ThyGenX® and ThyraMIR™: Better Together

ThyGenX® and ThyraMIR™ combination testing helps to better assess the risk of thyroid nodules being either benign or malignant—and helps reduce unnecessary surgeries.1

NPV: 94%

Likelihood negative result is truly benign1

PPV: 74%

Likelihood positive result is truly malignant1


Reduction in unnecessary surgeries1


ThyGenX® is a highly specific oncogene (mutational) panel that assesses the most common genetic alterations across 8 genes associated with papillary carcinoma and follicular carcinoma.4,5


ThyraMIR™ is the first and only miRNA gene expression classifier, and is based on evaluation of expression of 10 miRNAs.1

Better Together

When used in combination, highly predictive results are obtained1

ThyraMIR™ can identify malignancy in nodules that are negative for ThyGenX®, thereby improving overall sensitivity and ability to detect malignancy.1


Limitations and Disclaimers:

The ThyraMIR™ microRNA Classifier and the ThyGenX® Oncogene Panel each consist of markers strongly associated with thyroid cancer and whose detection in preoperative thyroid nodule aspirations have been shown to be highly predictive for thyroid cancer. These tests are intended to aid in the diagnosis of thyroid nodules with indeterminate cytology; positive or negative test results should be interpreted in conjunction with all other available clinical data. These tests were developed and performance characteristics determined by Interpace Diagnostics. They have not been cleared or approved by the FDA. The laboratory is regulated under CLIA as qualified to perform high-complexity testing used for clinical purposes. These tests are used for clinical purposes. Tests should not be regarded as investigational or for research. Final diagnosis and optimal patient management are the responsibility of the referring physician or health care provider.


  1. Labourier E, Beaudenon A, Wylie D, Giordano TJ. Multi-categorical testing for miRNA, mRNA and DNA on fine needle aspiration improves the preoperative diagnosis of thyroid nodules with indeterminate cytology. ENDO 2015. Presented at the 97th Meeting and Expo of the Endocrine Society March 5-8, 2015. SAT-344.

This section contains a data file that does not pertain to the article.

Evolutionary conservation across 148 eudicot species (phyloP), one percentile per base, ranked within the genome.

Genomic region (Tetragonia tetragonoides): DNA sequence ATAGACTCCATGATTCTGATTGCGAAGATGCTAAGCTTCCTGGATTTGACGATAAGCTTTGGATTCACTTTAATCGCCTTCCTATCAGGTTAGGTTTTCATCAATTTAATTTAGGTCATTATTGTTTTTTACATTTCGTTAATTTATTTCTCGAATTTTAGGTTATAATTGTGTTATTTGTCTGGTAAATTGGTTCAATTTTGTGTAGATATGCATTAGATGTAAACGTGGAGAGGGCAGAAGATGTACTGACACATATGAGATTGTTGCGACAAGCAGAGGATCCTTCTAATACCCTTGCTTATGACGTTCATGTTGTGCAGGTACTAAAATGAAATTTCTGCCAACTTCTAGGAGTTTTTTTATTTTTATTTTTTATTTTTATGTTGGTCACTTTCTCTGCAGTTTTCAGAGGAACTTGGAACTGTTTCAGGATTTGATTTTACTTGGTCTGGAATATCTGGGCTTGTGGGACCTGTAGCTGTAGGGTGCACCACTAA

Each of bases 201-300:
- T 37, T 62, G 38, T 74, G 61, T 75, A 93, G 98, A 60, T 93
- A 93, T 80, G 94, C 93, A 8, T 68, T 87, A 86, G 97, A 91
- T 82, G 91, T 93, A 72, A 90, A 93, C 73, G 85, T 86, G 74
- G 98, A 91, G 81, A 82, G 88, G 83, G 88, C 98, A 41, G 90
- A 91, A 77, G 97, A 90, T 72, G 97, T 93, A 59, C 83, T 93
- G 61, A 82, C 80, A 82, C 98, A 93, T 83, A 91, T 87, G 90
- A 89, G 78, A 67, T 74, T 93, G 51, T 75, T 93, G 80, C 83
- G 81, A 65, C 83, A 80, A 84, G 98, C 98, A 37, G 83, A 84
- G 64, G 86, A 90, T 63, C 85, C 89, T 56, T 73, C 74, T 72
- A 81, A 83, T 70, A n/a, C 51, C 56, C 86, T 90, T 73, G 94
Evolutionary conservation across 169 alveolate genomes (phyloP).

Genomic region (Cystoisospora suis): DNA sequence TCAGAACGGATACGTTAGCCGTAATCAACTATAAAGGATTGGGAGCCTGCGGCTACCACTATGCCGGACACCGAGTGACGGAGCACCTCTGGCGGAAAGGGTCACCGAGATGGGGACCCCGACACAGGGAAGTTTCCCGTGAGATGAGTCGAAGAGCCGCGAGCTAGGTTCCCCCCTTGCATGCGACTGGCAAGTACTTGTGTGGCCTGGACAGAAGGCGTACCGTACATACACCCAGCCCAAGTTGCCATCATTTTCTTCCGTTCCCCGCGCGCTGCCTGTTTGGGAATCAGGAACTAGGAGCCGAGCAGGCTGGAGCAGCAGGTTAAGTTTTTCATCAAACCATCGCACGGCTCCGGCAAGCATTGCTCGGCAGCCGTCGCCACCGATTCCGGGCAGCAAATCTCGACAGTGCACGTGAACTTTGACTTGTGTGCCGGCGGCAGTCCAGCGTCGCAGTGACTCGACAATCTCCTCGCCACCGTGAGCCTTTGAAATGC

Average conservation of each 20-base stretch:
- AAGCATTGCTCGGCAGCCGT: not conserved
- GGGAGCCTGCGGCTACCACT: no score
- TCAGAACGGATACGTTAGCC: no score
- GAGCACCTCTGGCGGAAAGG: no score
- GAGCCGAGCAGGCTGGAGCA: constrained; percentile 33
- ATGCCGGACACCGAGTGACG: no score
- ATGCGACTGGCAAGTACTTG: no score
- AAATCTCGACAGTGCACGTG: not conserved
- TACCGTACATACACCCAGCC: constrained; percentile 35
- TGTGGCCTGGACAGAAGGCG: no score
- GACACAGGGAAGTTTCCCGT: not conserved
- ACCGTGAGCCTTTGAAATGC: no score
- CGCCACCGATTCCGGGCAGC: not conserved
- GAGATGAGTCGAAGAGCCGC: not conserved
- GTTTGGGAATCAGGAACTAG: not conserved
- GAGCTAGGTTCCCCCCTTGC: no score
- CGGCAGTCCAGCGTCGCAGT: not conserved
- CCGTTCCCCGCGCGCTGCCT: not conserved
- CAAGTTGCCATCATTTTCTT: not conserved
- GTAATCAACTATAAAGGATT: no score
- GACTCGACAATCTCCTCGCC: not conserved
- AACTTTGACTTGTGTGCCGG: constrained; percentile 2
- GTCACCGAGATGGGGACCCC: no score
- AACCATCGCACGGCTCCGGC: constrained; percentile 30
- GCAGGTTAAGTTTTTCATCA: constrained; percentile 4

2. Surveillance, Epidemiology, and End Results (SEER) Program. Cancer statistics review 1975-2011. Section 26. thyroid. http://seer.cancer.gov/csr/1975_2011/
    results_merged/sect_26_thyroid.pdf. Accessed October 1, 2015.
  3. Beaudenon-Huibregtse S, Alexander EK, Guttler RB, et al. Centralized molecular testing for oncogenic gene mutations complements the local cytopathological diagnosis of thyroid nodules. Thyroid. 2014;24(10):1479-1487.
  4. Ferraz C, Eszlinger M, Paschke R. Current state and future perspective of molecular diagnosis of fine-needle aspiration biopsy of thyroid nodules. J Clin Endocrinol Metab. 2011;96(7): 2016-2206.
  5. Data on File Packet 0001. Interpace Diagnostics. Parsippany, NJ.
  6. Cooper DS, Doherty GM, Haugen BR, et al. Revised American Thyroid Association management guidelines for patients with thyroid nodules and differentiated thyroid cancer. Thyroid. 2009;19(11):1167-214.
  7. Nikiforov YE, Nikiforova MN. Molecular genetics and the diagnosis of thyroid cancer. Nat Rev Endocrinol. 2011;7(10):569-580.
  8. National Comprehensive Cancer Network (NCCN). NCCN clinical practice guidelines in oncology. Thyroid carcinoma Version 2.2014. Available at: www.nccn.org. Accessed October 1, 2015.
  9. Wang CC, Friedman L, Kennedy GC, et al. A large multicenter correlation study of thyroid nodule cytopathology and histopathology. Thyroid. 2011;21(3):243-251.